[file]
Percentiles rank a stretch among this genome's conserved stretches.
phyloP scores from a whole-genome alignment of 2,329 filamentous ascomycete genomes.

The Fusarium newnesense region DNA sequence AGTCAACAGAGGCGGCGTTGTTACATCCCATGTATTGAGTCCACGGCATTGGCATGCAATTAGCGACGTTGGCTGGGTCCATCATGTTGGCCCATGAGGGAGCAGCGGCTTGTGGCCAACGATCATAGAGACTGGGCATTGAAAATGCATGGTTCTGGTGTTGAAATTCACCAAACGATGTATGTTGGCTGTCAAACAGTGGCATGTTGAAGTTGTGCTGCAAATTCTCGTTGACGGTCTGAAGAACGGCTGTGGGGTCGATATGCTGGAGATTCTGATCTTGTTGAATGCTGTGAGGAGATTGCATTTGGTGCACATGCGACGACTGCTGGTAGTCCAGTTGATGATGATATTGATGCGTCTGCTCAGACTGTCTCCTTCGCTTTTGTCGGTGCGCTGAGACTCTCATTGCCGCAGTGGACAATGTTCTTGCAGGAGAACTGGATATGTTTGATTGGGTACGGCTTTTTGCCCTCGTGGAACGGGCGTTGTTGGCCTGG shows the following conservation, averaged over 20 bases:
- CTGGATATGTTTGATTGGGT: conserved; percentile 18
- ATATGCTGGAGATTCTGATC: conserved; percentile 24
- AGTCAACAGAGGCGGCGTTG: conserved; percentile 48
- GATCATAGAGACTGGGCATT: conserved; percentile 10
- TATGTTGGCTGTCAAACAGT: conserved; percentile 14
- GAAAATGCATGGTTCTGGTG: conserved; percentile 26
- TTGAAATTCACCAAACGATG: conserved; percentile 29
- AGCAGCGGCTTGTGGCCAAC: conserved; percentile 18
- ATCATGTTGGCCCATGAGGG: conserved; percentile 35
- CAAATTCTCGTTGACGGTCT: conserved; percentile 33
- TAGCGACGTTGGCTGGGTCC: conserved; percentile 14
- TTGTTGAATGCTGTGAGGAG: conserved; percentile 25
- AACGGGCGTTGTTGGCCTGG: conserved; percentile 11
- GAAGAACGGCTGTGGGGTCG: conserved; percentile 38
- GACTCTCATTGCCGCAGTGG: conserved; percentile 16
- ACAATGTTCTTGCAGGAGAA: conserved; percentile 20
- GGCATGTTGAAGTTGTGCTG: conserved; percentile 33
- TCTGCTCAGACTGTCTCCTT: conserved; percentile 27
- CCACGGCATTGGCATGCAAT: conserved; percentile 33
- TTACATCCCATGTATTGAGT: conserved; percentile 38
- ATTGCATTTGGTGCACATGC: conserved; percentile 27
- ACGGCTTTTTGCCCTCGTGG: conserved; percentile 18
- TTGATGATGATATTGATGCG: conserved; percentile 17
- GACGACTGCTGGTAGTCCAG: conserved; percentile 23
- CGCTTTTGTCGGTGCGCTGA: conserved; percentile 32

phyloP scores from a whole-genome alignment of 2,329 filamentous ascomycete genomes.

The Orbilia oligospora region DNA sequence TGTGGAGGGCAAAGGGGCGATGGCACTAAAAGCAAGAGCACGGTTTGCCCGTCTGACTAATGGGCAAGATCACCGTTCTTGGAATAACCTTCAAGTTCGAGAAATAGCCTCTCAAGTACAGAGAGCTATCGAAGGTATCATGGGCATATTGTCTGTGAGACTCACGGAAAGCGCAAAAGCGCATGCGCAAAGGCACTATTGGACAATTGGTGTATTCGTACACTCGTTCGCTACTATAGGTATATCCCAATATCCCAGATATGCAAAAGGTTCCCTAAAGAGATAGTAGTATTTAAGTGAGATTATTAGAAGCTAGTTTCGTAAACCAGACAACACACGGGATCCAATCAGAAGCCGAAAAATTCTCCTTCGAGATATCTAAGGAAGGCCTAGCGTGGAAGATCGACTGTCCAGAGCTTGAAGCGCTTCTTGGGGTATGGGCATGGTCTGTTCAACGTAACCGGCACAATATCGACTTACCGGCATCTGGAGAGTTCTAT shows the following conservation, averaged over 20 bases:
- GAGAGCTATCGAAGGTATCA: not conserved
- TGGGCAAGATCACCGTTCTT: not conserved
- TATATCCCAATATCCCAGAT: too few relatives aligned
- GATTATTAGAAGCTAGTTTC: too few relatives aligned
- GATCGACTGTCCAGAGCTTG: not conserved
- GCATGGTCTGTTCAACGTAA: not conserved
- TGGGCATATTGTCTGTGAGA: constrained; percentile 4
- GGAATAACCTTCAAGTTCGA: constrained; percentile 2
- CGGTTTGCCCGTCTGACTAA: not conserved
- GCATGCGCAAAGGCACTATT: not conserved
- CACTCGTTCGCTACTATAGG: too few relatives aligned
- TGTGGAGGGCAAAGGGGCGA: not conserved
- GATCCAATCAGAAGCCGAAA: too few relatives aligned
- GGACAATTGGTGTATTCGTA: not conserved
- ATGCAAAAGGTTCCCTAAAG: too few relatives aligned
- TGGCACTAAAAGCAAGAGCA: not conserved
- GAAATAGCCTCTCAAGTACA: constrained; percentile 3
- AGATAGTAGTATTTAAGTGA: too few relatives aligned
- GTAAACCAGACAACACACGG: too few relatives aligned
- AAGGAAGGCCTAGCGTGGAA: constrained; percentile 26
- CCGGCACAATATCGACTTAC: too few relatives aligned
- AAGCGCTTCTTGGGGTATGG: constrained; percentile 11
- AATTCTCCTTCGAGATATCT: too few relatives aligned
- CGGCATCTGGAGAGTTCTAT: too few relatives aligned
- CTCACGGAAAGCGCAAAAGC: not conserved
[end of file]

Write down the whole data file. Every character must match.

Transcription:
Percentiles rank a stretch among this genome's conserved stretches.
phyloP scores from a whole-genome alignment of 2,329 filamentous ascomycete genomes.

The Fusarium newnesense region DNA sequence AGTCAACAGAGGCGGCGTTGTTACATCCCATGTATTGAGTCCACGGCATTGGCATGCAATTAGCGACGTTGGCTGGGTCCATCATGTTGGCCCATGAGGGAGCAGCGGCTTGTGGCCAACGATCATAGAGACTGGGCATTGAAAATGCATGGTTCTGGTGTTGAAATTCACCAAACGATGTATGTTGGCTGTCAAACAGTGGCATGTTGAAGTTGTGCTGCAAATTCTCGTTGACGGTCTGAAGAACGGCTGTGGGGTCGATATGCTGGAGATTCTGATCTTGTTGAATGCTGTGAGGAGATTGCATTTGGTGCACATGCGACGACTGCTGGTAGTCCAGTTGATGATGATATTGATGCGTCTGCTCAGACTGTCTCCTTCGCTTTTGTCGGTGCGCTGAGACTCTCATTGCCGCAGTGGACAATGTTCTTGCAGGAGAACTGGATATGTTTGATTGGGTACGGCTTTTTGCCCTCGTGGAACGGGCGTTGTTGGCCTGG shows the following conservation, averaged over 20 bases:
- CTGGATATGTTTGATTGGGT: conserved; percentile 18
- ATATGCTGGAGATTCTGATC: conserved; percentile 24
- AGTCAACAGAGGCGGCGTTG: conserved; percentile 48
- GATCATAGAGACTGGGCATT: conserved; percentile 10
- TATGTTGGCTGTCAAACAGT: conserved; percentile 14
- GAAAATGCATGGTTCTGGTG: conserved; percentile 26
- TTGAAATTCACCAAACGATG: conserved; percentile 29
- AGCAGCGGCTTGTGGCCAAC: conserved; percentile 18
- ATCATGTTGGCCCATGAGGG: conserved; percentile 35
- CAAATTCTCGTTGACGGTCT: conserved; percentile 33
- TAGCGACGTTGGCTGGGTCC: conserved; percentile 14
- TTGTTGAATGCTGTGAGGAG: conserved; percentile 25
- AACGGGCGTTGTTGGCCTGG: conserved; percentile 11
- GAAGAACGGCTGTGGGGTCG: conserved; percentile 38
- GACTCTCATTGCCGCAGTGG: conserved; percentile 16
- ACAATGTTCTTGCAGGAGAA: conserved; percentile 20
- GGCATGTTGAAGTTGTGCTG: conserved; percentile 33
- TCTGCTCAGACTGTCTCCTT: conserved; percentile 27
- CCACGGCATTGGCATGCAAT: conserved; percentile 33
- TTACATCCCATGTATTGAGT: conserved; percentile 38
- ATTGCATTTGGTGCACATGC: conserved; percentile 27
- ACGGCTTTTTGCCCTCGTGG: conserved; percentile 18
- TTGATGATGATATTGATGCG: conserved; percentile 17
- GACGACTGCTGGTAGTCCAG: conserved; percentile 23
- CGCTTTTGTCGGTGCGCTGA: conserved; percentile 32

phyloP scores from a whole-genome alignment of 2,329 filamentous ascomycete genomes.

The Orbilia oligospora region DNA sequence TGTGGAGGGCAAAGGGGCGATGGCACTAAAAGCAAGAGCACGGTTTGCCCGTCTGACTAATGGGCAAGATCACCGTTCTTGGAATAACCTTCAAGTTCGAGAAATAGCCTCTCAAGTACAGAGAGCTATCGAAGGTATCATGGGCATATTGTCTGTGAGACTCACGGAAAGCGCAAAAGCGCATGCGCAAAGGCACTATTGGACAATTGGTGTATTCGTACACTCGTTCGCTACTATAGGTATATCCCAATATCCCAGATATGCAAAAGGTTCCCTAAAGAGATAGTAGTATTTAAGTGAGATTATTAGAAGCTAGTTTCGTAAACCAGACAACACACGGGATCCAATCAGAAGCCGAAAAATTCTCCTTCGAGATATCTAAGGAAGGCCTAGCGTGGAAGATCGACTGTCCAGAGCTTGAAGCGCTTCTTGGGGTATGGGCATGGTCTGTTCAACGTAACCGGCACAATATCGACTTACCGGCATCTGGAGAGTTCTAT shows the following conservation, averaged over 20 bases:
- GAGAGCTATCGAAGGTATCA: not conserved
- TGGGCAAGATCACCGTTCTT: not conserved
- TATATCCCAATATCCCAGAT: too few relatives aligned
- GATTATTAGAAGCTAGTTTC: too few relatives aligned
- GATCGACTGTCCAGAGCTTG: not conserved
- GCATGGTCTGTTCAACGTAA: not conserved
- TGGGCATATTGTCTGTGAGA: constrained; percentile 4
- GGAATAACCTTCAAGTTCGA: constrained; percentile 2
- CGGTTTGCCCGTCTGACTAA: not conserved
- GCATGCGCAAAGGCACTATT: not conserved
- CACTCGTTCGCTACTATAGG: too few relatives aligned
- TGTGGAGGGCAAAGGGGCGA: not conserved
- GATCCAATCAGAAGCCGAAA: too few relatives aligned
- GGACAATTGGTGTATTCGTA: not conserved
- ATGCAAAAGGTTCCCTAAAG: too few relatives aligned
- TGGCACTAAAAGCAAGAGCA: not conserved
- GAAATAGCCTCTCAAGTACA: constrained; percentile 3
- AGATAGTAGTATTTAAGTGA: too few relatives aligned
- GTAAACCAGACAACACACGG: too few relatives aligned
- AAGGAAGGCCTAGCGTGGAA: constrained; percentile 26
- CCGGCACAATATCGACTTAC: too few relatives aligned
- AAGCGCTTCTTGGGGTATGG: constrained; percentile 11
- AATTCTCCTTCGAGATATCT: too few relatives aligned
- CGGCATCTGGAGAGTTCTAT: too few relatives aligned
- CTCACGGAAAGCGCAAAAGC: not conserved